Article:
Thursday, December 9, 2004

NEJM -- The Genetic Archaeology of Influenza

NEJM -- The Genetic Archaeology of Influenza:

" "Different strains of influenzavirus have different pathologic effects. For example, infection by the so-called Spanish influenzavirus caused more than 20 million deaths in 1918 and 1919, many of which were due to hemorrhagic pneumonia. To identify the critical components of this virus, mouse-adapted influenza A viruses (Panel A) were modified by Kobasa et al. so that these viruses expressed the form of hemagglutinin encoded by the gene of the 1918 Spanish influenza strain (HAsp), alone (Panel C) or in combination (Panel B) with the form of neuraminidase encoded by the gene of the 1918 Spanish influenza strain (NAsp). They concluded that the HAsp protein is critical to the enhanced cytokine production, inflammation, and hemorrhagic pneumonia that characterized this virulent influenza." "

" "This new study has important clinical and epidemiologic implications. Assuming that the mouse model at least partially reflects the important factors in the virulence of influenza in humans, further dissection of the HAsp molecule is warranted to help identify the critical structural motifs that confer enhanced virulence. This can be accomplished by performing site-directed mutational analyses of the HAsp gene and investigating the effects of these mutations on infection in the mouse model. The identification of these motifs may provide a new epidemiologic tool for surveillance of circulating animal and human influenzaviruses that could be used to predict the emergence of a new, highly virulent pandemic strain. In addition, these detailed molecular studies could facilitate the identification of antigenic epitopes to include in vaccines in order to protect people against related pandemic strains." "

The above comments are in reference to a recent article in Nature titled Enhanced virulence of influenza A viruses with the haemagglutinin of the 1918 pandemic virus. This is exciting and excellent work which opens the way for more fundamental basic science animal research as well as clinical studies.

Friday, December 3, 2004

Pennsylvania Has Its First Influenza Case

Type A-Fujian influenza has been confirmed in a Philadelphia resident, the first laboratory-confirmed case of influenza in Pennsylvania. Of note, this strain was included in the vaccine.

Saturday, November 27, 2004

Bird Flu Pandemic inevitable, 7 million people could die, WHO

Bird Flu Pandemic inevitable, 7 million people could die, WHO:

""The World Health Organization is urging countries to prepare for an ‘inevitable flu pandemic' it believes will probably come from a mutated bird flu virus. Dr Klaus Stohr, WHO Influenza Program Coordinator, says as many as seven million people could be killed.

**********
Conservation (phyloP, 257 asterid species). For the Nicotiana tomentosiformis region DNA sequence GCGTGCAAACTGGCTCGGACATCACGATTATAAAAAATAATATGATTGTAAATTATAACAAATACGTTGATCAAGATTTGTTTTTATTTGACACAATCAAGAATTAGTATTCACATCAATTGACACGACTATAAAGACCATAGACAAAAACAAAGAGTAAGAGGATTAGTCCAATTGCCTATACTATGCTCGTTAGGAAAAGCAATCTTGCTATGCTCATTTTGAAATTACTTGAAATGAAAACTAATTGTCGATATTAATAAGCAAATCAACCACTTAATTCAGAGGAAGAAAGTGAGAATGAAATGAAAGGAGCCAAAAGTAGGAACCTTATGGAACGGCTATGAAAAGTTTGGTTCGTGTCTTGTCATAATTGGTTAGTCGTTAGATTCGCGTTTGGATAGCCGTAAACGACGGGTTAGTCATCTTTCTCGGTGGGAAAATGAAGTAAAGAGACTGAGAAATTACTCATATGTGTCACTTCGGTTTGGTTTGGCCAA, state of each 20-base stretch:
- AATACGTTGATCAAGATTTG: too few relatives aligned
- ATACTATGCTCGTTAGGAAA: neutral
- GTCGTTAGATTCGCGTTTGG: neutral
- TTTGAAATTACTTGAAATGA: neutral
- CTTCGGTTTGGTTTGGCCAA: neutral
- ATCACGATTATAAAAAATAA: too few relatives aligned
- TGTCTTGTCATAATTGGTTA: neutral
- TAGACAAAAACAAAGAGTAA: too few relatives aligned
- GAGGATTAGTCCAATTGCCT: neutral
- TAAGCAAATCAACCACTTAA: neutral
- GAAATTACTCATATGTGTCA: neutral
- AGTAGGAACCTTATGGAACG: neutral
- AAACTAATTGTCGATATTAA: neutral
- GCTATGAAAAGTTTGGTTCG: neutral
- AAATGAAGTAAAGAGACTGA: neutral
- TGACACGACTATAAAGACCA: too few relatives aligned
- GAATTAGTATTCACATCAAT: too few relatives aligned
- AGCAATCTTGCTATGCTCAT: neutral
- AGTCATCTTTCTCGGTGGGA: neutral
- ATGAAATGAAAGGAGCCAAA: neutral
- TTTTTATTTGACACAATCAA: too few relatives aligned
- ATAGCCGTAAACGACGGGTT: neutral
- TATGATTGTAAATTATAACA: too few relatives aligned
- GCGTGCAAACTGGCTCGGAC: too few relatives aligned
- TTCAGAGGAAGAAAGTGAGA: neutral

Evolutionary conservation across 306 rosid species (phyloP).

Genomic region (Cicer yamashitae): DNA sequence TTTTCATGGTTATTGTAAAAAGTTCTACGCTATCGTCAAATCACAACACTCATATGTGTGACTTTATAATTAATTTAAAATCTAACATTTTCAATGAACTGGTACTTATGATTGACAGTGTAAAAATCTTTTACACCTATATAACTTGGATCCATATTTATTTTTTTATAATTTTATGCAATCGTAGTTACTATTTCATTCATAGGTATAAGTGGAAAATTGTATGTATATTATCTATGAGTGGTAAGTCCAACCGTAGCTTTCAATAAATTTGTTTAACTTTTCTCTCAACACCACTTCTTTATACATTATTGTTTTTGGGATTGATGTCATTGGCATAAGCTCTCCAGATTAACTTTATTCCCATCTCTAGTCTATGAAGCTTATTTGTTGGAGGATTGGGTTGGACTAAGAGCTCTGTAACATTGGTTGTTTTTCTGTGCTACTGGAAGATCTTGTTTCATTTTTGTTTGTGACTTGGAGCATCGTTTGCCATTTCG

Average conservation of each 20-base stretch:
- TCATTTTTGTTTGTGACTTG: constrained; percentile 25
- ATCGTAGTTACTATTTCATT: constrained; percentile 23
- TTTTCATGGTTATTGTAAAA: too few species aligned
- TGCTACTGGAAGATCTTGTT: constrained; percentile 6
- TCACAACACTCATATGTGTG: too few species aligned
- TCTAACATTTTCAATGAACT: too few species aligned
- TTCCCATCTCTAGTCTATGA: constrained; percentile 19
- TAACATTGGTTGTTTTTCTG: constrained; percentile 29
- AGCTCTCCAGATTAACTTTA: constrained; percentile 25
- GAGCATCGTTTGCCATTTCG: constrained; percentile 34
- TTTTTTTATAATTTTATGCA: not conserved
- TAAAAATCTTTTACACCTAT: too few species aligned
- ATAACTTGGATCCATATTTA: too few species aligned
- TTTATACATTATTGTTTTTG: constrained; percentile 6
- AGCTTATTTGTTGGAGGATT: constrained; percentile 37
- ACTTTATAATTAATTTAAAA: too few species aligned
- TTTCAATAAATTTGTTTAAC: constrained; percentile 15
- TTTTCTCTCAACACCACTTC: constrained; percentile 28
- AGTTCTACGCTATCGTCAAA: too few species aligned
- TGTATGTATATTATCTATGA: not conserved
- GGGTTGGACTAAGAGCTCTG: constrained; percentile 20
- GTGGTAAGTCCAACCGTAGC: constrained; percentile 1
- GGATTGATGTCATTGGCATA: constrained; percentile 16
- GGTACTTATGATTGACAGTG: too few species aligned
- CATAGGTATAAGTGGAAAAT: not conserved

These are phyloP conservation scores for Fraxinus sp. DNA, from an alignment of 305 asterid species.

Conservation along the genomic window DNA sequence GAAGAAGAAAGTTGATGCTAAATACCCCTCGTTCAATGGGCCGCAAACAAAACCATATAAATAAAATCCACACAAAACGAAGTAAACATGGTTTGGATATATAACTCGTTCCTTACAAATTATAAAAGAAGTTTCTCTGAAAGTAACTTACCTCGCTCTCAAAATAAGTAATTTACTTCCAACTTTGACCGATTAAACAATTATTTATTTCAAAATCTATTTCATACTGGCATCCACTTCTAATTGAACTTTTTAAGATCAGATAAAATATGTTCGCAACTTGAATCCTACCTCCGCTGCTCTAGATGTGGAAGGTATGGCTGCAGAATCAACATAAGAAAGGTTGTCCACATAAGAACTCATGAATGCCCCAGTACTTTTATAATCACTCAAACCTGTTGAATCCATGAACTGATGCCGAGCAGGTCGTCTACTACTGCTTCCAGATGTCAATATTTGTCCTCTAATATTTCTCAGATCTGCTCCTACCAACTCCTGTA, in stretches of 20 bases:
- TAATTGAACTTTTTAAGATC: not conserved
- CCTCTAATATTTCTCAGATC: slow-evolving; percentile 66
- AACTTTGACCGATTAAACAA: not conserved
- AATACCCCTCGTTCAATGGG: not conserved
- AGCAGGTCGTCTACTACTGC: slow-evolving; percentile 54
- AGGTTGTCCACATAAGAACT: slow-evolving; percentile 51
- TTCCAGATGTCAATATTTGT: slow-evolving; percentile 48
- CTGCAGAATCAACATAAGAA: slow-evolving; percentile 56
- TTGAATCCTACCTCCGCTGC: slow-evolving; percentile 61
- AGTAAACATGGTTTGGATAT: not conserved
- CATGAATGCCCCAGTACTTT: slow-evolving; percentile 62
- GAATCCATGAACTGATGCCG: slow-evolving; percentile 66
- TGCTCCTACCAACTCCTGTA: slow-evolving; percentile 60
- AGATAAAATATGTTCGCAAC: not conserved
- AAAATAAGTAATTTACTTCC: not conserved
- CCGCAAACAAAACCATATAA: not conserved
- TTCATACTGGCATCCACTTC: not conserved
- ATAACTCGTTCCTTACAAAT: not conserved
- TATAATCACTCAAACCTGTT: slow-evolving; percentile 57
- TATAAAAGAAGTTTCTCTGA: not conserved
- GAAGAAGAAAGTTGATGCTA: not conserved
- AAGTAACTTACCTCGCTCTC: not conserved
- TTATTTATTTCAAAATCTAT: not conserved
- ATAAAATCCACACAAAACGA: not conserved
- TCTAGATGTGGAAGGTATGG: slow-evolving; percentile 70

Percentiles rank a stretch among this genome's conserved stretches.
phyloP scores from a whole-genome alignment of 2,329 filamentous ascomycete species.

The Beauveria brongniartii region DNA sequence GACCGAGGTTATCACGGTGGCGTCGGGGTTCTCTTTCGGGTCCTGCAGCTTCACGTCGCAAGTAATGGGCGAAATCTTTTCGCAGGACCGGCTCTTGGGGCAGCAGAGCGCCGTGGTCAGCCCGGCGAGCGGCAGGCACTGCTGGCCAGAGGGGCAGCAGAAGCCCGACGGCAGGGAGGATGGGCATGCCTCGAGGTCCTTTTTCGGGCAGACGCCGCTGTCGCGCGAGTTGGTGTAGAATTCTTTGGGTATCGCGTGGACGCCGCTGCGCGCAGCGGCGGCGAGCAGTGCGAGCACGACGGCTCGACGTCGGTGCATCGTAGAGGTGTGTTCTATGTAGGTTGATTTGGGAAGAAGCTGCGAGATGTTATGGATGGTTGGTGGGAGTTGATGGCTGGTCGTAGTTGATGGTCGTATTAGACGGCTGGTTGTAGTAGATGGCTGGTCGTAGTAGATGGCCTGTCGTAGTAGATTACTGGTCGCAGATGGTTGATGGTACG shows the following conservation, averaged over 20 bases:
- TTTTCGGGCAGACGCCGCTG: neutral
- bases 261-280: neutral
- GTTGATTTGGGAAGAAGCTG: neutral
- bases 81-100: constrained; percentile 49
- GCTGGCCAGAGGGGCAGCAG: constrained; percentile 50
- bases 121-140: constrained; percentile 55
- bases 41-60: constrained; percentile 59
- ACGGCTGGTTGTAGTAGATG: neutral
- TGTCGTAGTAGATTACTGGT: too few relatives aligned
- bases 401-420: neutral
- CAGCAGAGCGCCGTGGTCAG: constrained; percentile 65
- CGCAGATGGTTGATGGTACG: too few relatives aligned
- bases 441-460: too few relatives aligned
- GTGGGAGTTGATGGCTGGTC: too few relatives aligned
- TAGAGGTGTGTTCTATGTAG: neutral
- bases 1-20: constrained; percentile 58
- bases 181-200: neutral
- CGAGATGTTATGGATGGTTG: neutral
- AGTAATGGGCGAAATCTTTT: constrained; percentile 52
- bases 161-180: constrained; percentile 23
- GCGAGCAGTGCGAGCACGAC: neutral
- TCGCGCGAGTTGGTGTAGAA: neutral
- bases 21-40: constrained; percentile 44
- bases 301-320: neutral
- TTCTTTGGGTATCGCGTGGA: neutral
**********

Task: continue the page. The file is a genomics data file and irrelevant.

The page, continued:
Stohr is urging health ministries in Asian countries to prepare and take measures for a probable flu pandemic. Dr Stohr insists it is only a matter of time - we have gone beyond wondering whether there will be one, the stage now is trying to forecast ‘when' a pandemic will hit.

Dr Stohr says the next pandemic will most likely come from a mutation of the bird (avian) flu virus. He said "Even with the best-case scenarios, the most optimistic scenarios, the pandemic will cause a public health emergency. There are estimates which would put the number of deaths in the range of between two and seven million."

The H5N1 bird flu strain, the most dangerous, has hit Thailand and Vietnam hard. Millions of poultry have had to be destroyed - 30 people have died.

The virus only kills humans who have close contact with infected poultry. The concern among health experts is that the virus could mutate and spread from human to human. If the virus were to infect a pig, the jump (mutation) from pig to human would be much more likely (emphasis mine).

If the strain were to mutate and have the ability to spread among humans, nobody would be immune - the consequences could be catastrophic. According to Stohr, this could happen at any time.

WHO experts say that countries in Asia which have the weakest health systems are precisely the ones that need the most support as they are the most likely places to host the beginnings of a pandemic. ""

That bolded phrase--The concern among health experts is that the virus could mutate and spread from human to human. If the virus were to infect a pig, the jump (mutation) from pig to human would be much more likely--deserves further explanation. I'm reading the book The Great Influenza, by John M. Barry, who gives a nice summary of why pigs can make it fly (so to speak):

""The virus may also adapt indirectly, through an intermediary. Some virologists theorize that pigs provide a perfect "mixing bowl", because the sialic-acid receptors on their cells can bind to both bird and human viruses. Whenever an avian virus infects swine at the same time at the same time that a human virus does, reassortment of the two viruses can occur. An an entirely new virus can emerge that can infect man. In 1918 veterinarians noted oubreaks of influenza in pigs and other mammals, and pigs to day still get influenza from direct descendents of the 1918 virus. But it is not clear whether pigs caught the disease form man or man caught it from pigs.""

For more information, see The World Health Organization page on pandemic preparedness.